“There is nothing on earth that uses solar energy more effective than plants while growing (with the solar energy, the carbon from the atmospheric CO2 and the water, nitrogen and phosphates from the soil, all are transformed to long molecular carbon riche cells). But if this biomass rots at the end of it’s life-cycle, the whole energy stocked in the plants gets lost. The pyrolyse process can use about the half of the energy stocked in the long carbonic molecules to produce thermal and electric energy. Another 1/3 of the biomass becomes pure carbon that, put into the soil, keeps stable more than 1000 years and won’t burn to CO2 as it would if left to rot. “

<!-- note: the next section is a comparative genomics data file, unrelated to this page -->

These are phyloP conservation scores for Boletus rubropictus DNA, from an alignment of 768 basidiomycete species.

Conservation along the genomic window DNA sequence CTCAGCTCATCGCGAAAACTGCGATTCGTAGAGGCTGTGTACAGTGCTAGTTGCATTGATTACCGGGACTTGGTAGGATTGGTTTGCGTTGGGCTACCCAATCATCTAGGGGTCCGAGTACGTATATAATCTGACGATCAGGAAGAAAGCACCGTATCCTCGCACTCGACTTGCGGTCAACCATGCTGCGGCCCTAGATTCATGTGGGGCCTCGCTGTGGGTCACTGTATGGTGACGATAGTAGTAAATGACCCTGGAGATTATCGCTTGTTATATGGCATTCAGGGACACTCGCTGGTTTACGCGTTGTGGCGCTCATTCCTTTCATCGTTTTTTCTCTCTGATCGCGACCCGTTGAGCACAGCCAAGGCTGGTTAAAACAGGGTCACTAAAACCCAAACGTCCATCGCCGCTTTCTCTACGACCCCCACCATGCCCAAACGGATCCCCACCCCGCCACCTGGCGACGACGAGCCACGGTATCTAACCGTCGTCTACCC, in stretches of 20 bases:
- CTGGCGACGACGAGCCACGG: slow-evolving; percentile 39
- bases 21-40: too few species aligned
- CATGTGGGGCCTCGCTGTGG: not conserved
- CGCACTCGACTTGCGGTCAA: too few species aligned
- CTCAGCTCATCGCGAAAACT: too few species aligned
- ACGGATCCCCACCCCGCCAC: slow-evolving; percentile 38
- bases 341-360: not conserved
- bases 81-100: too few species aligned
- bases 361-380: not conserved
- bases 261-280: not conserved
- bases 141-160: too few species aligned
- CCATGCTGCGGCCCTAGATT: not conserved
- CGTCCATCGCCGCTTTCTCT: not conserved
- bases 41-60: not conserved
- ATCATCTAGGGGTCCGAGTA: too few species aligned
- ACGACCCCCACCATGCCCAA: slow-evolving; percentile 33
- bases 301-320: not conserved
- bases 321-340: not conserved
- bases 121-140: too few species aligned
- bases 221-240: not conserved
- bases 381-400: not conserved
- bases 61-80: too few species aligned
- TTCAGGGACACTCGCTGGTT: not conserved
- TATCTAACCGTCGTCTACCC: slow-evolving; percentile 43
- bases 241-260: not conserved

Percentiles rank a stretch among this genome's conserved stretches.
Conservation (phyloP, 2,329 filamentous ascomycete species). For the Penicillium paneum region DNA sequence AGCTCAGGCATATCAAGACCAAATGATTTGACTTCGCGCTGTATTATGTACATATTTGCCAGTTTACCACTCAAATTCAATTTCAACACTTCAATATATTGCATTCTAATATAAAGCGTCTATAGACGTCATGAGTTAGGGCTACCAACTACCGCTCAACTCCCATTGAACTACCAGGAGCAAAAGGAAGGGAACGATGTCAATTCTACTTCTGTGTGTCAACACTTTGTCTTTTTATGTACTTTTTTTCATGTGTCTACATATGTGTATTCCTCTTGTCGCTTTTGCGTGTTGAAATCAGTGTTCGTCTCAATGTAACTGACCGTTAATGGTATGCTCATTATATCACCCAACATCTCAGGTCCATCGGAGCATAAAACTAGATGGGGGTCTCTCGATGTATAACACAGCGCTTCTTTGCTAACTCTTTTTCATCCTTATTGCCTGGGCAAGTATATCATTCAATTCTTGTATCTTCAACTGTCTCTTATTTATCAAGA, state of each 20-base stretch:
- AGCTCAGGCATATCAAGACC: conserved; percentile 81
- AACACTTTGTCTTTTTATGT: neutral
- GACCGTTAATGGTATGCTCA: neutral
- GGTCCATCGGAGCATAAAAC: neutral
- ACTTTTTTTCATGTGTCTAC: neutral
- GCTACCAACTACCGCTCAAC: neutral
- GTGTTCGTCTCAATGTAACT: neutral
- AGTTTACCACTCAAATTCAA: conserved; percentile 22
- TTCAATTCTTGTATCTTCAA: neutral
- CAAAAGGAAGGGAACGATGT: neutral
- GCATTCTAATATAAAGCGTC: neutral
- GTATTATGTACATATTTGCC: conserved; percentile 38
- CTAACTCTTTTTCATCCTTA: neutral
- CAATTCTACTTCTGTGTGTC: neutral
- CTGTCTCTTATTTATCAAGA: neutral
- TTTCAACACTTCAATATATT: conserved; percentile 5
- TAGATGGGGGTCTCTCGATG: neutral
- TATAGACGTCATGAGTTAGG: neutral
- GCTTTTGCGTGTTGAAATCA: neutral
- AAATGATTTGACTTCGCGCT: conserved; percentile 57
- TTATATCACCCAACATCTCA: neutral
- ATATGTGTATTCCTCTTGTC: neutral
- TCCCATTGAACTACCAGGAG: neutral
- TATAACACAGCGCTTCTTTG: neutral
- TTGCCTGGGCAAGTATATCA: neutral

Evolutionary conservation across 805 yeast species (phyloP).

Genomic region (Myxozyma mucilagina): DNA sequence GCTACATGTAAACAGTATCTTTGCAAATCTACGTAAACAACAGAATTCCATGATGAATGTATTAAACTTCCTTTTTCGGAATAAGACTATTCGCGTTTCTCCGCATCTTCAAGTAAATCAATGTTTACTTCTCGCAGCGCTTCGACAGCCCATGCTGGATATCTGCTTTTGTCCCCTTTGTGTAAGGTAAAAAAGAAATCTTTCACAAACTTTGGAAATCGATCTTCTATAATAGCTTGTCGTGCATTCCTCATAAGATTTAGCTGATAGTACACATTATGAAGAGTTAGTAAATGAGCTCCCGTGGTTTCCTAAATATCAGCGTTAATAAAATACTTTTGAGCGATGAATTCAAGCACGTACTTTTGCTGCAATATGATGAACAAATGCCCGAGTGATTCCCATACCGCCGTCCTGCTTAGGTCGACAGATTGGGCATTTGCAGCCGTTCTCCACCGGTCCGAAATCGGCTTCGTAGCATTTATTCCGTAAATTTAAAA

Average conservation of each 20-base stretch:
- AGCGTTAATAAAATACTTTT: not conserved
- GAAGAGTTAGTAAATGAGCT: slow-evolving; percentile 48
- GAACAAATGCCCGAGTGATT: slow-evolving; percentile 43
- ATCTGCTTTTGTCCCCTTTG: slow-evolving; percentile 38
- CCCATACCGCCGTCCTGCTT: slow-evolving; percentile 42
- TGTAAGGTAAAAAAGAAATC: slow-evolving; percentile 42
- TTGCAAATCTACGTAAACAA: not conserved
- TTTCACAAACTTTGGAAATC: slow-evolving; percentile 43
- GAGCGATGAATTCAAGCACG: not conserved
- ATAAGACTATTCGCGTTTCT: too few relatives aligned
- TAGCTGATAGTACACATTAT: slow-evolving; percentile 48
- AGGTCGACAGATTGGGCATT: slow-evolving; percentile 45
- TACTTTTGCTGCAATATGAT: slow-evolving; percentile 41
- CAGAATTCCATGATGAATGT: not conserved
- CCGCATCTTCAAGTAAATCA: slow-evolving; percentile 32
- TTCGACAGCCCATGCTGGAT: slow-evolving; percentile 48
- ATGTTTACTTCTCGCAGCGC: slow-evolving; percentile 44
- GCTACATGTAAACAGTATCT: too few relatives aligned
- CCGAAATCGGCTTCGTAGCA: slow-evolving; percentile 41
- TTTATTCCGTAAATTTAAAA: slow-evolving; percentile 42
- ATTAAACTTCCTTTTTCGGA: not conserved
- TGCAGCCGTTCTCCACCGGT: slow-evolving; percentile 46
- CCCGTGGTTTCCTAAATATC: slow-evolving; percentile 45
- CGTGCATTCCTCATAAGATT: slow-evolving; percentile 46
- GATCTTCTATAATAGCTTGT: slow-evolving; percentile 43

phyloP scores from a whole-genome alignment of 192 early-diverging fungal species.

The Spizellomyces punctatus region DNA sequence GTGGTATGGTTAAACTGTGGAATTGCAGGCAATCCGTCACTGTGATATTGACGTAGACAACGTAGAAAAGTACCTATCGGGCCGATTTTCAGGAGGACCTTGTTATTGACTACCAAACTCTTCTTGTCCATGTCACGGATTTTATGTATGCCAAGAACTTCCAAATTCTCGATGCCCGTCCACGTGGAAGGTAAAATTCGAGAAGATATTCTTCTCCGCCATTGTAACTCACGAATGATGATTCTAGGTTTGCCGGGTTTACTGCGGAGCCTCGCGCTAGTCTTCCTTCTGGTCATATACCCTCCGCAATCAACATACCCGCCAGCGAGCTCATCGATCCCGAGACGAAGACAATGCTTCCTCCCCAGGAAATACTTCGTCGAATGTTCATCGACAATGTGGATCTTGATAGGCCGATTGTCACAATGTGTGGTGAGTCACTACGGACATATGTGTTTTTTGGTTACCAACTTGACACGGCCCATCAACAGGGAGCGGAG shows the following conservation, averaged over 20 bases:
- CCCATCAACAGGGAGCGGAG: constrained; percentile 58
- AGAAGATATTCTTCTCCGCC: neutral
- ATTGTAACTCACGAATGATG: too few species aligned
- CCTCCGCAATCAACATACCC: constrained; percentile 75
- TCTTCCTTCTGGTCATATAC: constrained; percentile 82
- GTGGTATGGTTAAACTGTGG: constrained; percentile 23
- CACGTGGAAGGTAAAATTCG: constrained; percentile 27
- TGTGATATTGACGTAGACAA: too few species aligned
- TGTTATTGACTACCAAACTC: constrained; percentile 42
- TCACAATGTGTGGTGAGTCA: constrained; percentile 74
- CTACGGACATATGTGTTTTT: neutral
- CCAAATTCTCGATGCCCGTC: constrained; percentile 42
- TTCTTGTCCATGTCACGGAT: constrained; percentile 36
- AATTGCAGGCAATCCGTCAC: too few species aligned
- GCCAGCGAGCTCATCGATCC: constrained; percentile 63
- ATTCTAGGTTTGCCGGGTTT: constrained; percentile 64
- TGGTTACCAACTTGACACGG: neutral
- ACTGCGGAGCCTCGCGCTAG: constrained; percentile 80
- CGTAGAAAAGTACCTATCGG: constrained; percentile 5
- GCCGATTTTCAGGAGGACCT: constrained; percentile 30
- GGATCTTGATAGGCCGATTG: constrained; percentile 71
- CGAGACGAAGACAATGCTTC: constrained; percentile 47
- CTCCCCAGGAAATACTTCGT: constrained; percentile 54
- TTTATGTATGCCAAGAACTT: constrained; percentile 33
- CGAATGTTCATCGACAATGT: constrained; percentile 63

3. Derek said,

    on January 6th, 2009 at 10:52 pm

    Very interesting concept. Thanks for the post! I’m curious what the up front costs are for a smaller biochar machine.

  4. Administrator said,

    on January 6th, 2009 at 11:03 pm

    Derek, I’ll ask Peter Schmidt. And I’ll look into prices stateside. One company you might want to contact in the short term is Biochar Engineering. They are out of Golden Colorado, phone number: 303.279.3776.

  5. Eric said,

    on January 7th, 2009 at 9:23 am

    Fascinating article, is there any more information available about water retention capacitys?

  6. Administrator said,

    on January 7th, 2009 at 10:03 am

    Eric, A number of universities and biochar organizations have visited this page, including Cornell, UC Davis, Stanford, U of Oregon. I am hoping for a comment from some of these folks. And I’ve asked Peter Schmidt to weigh-in.